After she was first diagnosed, I tried to seek “treatment” for her. I remember one incident of my locking us both in the bathroom to try to get her to take her medication. If you could imagine a showdown between two Titans, you could picture that scene. She finally obliged, I thought, but later spit the pills out. She was right, though: she was prescribed medication that would completely knock her out. It made her zombie-like and not at all like the keenly observant dynamo that she was. I know I felt embarrassed about her side conversations out loud with people I couldn’t see, as well as her brusqueness and her active fear of people she didn’t know or hadn’t sized up yet. We went to therapy sessions over and over. She would deny that there was anything wrong with her but would lapse into long spiels about people and places I’d neither met nor been to. Therapists would look up at me with a questioning glance, and I would just shake my head.
Finally a therapist said something to me that made sense: she was just one of those quietly “crazy” people who wasn’t hurting herself or others. She was certainly caring for herself in that harsh way she had: she would occasionally have blemishes and skin eruptions, which she would treat with scrubs, peroxide, alcohol swabs or whatever chemical sounded correct to her. She would say that people were injecting her skin while she slept. But the truth was that she would cook and eat, she would bathe and clean up her living space, and she would sit in the fresh air and go shopping. What did it really hurt for her to talk to herself? Who cared if she had “delusions” or suspicions about people? She never hurt anyone, and the only thing being injured was my vanity.
I learned recently that my mother was born out of wedlock, and therefore her mother raised her as a single parent, all within the cocoon that is a Latin family, but definitely psychologically single for sure. My mother helped me raise my son even before my first husband died, and it was always strange to me why she should dedicate herself so much to my son. Now it makes perfect sense. Even though she tried to Americanize me to shield me from racism, she couldn’t help but impart our true culture to me, through the cocoon she wove around my son and me. We understand multi-generational households, and for 25 years, that’s how we lived. She cooked for my son, greeted him after school, met him at the school bus, washed his clothes and tried to discipline him, albeit somewhat ineffectively, because she was a real softy for that boy. It was that same solidarity between clanswomen that her aunts must have offered her mother which she also offered to me.
My mom was was independent and interdependent, funny and serious, a sucker for calypso, stubborn, sometimes boorish and pushy, indefatigable and always exceedingly generous and loving in a non-demonstrative way. She would not hug me or cuddle me, and it was only until she reached her 70s that she actually let me kiss her. But this was the person who taught me how to put my nose to the grindstone and just LOVE.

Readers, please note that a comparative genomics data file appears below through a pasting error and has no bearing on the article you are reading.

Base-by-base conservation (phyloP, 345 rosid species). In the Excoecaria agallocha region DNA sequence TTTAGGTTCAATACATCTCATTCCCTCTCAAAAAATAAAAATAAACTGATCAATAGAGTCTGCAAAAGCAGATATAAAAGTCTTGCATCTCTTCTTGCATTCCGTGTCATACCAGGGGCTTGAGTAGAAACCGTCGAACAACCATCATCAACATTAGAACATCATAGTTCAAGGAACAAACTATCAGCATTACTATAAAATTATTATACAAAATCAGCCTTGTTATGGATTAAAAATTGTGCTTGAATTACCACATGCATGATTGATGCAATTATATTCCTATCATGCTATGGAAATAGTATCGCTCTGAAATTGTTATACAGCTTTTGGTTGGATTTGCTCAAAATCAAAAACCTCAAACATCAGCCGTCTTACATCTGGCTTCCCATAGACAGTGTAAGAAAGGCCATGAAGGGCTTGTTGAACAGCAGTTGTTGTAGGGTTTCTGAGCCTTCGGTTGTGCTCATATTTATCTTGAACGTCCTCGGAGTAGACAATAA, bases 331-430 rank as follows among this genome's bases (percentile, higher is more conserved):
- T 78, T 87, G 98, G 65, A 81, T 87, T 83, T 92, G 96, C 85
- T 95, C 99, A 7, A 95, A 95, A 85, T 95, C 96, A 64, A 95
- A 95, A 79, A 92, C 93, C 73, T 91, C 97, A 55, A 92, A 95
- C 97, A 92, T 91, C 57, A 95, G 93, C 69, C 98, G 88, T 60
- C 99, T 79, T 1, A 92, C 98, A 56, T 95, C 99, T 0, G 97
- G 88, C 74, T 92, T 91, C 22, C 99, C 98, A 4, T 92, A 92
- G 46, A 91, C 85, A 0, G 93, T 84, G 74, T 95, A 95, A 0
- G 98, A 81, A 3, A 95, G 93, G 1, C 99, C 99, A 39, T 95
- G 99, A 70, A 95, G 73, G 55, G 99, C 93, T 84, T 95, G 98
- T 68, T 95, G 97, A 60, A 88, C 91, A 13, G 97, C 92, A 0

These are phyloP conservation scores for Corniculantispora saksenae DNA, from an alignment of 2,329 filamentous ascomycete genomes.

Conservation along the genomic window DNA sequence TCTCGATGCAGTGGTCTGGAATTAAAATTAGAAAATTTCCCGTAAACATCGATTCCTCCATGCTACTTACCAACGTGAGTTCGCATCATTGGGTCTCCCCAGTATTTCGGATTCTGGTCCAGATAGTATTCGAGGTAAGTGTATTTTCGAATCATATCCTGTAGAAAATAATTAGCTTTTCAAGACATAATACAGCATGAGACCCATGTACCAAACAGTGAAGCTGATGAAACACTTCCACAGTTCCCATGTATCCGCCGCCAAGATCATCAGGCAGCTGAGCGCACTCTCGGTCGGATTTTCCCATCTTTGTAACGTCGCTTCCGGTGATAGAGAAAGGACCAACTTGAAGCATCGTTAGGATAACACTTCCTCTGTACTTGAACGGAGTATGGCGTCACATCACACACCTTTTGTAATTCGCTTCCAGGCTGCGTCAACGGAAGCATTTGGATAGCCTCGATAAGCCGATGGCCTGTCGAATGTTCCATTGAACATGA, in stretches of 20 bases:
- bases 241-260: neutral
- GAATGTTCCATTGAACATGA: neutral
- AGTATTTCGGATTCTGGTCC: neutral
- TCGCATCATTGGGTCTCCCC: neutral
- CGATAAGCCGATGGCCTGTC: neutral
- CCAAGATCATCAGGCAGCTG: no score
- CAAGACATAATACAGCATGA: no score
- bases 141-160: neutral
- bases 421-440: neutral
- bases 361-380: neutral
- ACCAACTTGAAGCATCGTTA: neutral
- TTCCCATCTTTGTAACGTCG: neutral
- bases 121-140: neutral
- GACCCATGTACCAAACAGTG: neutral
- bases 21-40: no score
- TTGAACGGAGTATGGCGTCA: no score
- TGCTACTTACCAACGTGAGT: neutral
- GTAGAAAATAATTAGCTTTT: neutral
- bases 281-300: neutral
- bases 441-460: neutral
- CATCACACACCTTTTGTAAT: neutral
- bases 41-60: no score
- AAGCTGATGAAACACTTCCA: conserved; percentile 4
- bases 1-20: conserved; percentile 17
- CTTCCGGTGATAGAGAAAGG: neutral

I sensed her, on the way to Holy Thursday mass yesterday. I smelled the scent of the makeup she always wore, and I certainly don’t wear anything like that. It was fitting that she chose to accompany me to this mass, where we wash the feet of others and hear of Jesus’ Mandatum Novum;
Mandatum novum do vobis: ut diligatis invicem, sicut dilexi vos,
I give to you a new commandment: that you shall love each other as I have loved you.
Thus saith the Lord.
I love you mom. I miss you already, but you will always be here with me.
Andrea, thank you for sharing with me/ us who your mother was! What a tough, resilient, loving, intelligent woman she was! No wonder you are such a strong leader and loving woman. I salute you for letting us know about your life with your mother! Thank you! Con mucho carino! Martha
A loving life story Andrea, what a wonderful and enlightening read. Thank you for sharing.
What a beautiful tribute Andrea. It is obvious that your mother lives on in you.
Wonderful story Andrea. We live on in our stories. Having been around people with alternate realities (which is all of us really) it’s amazing what unconditional love feels like when you’re able to truly share it. The acceptance and even embracing of differences allows all of us to be more human. Loving mother, loving daughter. Thank you for sharing.
Andrea – I am fascinated by your mother’s story, and your story of living as her daughter. What a blessing she was to the world and to those of us who are lucky to know the amazing woman she raised.
A wonder filled, beautiful tribute to your mother, Andrea. My heart goes out to you and your family during this time. With “nose to the grindstone,” and unlimited hugs…
My eyes are misty now. What a deeply compassionate understanding of your mother’s life. You carry her name, her memory, her strength and her love with great honor. Thank you for sharing her story.